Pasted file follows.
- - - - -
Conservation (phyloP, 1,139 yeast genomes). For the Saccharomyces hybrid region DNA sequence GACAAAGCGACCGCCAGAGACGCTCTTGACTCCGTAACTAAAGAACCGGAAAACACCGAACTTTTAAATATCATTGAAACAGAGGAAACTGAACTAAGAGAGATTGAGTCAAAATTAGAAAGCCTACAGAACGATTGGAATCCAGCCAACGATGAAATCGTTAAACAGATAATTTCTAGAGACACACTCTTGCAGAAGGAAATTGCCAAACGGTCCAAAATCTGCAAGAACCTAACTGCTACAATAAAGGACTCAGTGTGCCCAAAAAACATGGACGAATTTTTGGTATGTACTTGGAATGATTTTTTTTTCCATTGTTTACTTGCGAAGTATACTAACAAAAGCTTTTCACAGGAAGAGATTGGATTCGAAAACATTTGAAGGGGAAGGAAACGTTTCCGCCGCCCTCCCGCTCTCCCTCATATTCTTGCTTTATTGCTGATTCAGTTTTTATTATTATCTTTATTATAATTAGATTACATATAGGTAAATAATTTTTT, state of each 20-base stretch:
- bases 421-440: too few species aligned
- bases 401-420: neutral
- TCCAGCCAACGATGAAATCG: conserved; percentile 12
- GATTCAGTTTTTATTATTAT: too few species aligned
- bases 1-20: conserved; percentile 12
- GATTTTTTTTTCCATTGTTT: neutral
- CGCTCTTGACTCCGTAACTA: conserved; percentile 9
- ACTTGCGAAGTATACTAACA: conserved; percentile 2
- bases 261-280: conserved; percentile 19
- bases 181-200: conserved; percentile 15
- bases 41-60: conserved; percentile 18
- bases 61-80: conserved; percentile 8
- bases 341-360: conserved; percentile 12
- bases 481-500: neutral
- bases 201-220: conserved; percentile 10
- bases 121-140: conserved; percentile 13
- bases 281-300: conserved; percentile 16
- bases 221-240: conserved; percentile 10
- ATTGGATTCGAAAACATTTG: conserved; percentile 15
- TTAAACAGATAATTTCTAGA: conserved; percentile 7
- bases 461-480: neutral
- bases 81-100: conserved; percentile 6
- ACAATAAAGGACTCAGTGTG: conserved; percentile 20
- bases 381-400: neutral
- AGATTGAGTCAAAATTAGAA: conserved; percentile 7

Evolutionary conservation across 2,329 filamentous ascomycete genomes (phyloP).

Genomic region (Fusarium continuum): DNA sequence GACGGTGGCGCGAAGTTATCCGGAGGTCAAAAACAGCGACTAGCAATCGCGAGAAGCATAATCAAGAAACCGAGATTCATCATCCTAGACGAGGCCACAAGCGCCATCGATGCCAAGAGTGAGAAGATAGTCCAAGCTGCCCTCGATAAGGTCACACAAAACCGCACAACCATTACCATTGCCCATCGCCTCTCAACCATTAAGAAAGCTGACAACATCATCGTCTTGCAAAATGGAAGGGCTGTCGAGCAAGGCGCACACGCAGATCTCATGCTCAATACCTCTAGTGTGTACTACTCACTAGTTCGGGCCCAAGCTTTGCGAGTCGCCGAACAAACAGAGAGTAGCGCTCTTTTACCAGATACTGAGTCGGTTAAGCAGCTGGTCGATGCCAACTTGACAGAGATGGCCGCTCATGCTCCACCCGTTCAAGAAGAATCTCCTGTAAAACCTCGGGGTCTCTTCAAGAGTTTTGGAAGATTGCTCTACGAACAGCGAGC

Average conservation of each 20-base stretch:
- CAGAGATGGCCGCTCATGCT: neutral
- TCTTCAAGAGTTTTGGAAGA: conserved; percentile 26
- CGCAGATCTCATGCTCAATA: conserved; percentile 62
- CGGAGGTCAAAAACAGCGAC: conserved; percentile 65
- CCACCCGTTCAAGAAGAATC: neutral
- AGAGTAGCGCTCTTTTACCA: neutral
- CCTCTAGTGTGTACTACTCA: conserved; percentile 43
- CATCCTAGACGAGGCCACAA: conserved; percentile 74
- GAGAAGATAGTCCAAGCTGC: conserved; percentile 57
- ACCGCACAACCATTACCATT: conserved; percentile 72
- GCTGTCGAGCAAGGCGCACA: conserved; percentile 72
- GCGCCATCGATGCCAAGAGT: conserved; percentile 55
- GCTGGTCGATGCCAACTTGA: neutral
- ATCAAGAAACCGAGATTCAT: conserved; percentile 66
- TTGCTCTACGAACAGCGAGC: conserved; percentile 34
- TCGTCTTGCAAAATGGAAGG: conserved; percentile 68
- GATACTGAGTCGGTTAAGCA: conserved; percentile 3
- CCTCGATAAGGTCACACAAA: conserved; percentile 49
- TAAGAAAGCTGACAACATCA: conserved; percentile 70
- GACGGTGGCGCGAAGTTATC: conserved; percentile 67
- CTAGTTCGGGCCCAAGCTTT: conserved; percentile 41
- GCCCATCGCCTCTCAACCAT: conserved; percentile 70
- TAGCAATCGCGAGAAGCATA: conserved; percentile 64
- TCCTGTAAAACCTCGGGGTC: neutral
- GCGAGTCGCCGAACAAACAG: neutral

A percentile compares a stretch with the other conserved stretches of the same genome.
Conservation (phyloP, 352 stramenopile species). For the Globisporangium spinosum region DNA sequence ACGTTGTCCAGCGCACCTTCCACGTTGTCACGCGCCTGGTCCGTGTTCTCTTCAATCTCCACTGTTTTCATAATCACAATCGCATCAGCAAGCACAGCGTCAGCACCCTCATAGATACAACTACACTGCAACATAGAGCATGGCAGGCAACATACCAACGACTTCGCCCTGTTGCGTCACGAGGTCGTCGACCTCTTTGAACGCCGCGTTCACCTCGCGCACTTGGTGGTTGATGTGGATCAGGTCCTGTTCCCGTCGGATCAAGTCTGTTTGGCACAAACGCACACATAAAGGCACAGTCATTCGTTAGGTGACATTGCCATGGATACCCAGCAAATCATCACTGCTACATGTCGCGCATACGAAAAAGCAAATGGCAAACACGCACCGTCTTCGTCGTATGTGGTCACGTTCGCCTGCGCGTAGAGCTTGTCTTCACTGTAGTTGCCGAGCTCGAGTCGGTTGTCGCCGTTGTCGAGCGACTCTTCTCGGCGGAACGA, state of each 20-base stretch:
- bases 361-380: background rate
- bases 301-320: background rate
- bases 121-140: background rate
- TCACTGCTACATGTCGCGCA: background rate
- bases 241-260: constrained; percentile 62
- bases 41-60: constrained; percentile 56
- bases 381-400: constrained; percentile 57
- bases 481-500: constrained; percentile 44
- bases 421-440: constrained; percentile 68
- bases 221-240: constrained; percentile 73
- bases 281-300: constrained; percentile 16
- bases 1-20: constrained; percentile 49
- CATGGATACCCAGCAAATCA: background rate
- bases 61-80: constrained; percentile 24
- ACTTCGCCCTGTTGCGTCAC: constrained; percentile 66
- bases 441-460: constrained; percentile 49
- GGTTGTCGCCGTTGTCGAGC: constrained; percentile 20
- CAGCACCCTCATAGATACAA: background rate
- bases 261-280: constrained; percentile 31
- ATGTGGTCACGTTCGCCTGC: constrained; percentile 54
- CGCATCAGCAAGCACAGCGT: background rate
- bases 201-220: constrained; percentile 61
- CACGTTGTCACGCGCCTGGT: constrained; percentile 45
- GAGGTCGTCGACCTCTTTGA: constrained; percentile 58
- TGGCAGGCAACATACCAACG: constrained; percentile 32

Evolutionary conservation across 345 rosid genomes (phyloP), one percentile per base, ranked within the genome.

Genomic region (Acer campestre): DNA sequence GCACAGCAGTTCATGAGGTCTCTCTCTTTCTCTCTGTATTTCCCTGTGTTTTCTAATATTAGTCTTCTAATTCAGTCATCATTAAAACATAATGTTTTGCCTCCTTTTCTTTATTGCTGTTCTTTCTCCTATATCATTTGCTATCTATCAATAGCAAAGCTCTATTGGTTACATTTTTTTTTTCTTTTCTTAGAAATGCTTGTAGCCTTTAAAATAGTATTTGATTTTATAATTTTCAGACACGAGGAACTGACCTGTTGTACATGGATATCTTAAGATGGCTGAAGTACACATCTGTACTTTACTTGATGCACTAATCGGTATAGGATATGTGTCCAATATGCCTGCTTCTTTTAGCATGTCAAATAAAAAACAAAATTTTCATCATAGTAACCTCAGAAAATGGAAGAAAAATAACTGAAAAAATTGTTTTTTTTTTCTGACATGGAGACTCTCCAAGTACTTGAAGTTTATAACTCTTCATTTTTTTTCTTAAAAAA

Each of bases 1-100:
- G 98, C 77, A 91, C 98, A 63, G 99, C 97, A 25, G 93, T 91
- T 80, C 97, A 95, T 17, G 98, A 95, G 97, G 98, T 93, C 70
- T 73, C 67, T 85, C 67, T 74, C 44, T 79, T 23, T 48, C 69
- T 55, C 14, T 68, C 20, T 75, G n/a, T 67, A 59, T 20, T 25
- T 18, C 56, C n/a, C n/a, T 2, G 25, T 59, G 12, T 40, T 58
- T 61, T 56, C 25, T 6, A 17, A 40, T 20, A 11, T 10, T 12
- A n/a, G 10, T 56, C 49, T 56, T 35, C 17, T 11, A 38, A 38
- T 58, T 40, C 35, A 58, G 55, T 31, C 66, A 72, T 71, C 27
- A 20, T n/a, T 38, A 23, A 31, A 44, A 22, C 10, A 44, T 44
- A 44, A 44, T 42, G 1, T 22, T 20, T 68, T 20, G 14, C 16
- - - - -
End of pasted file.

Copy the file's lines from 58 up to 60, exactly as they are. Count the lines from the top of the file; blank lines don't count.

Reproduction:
- bases 301-320: background rate
- bases 121-140: background rate
- TCACTGCTACATGTCGCGCA: background rate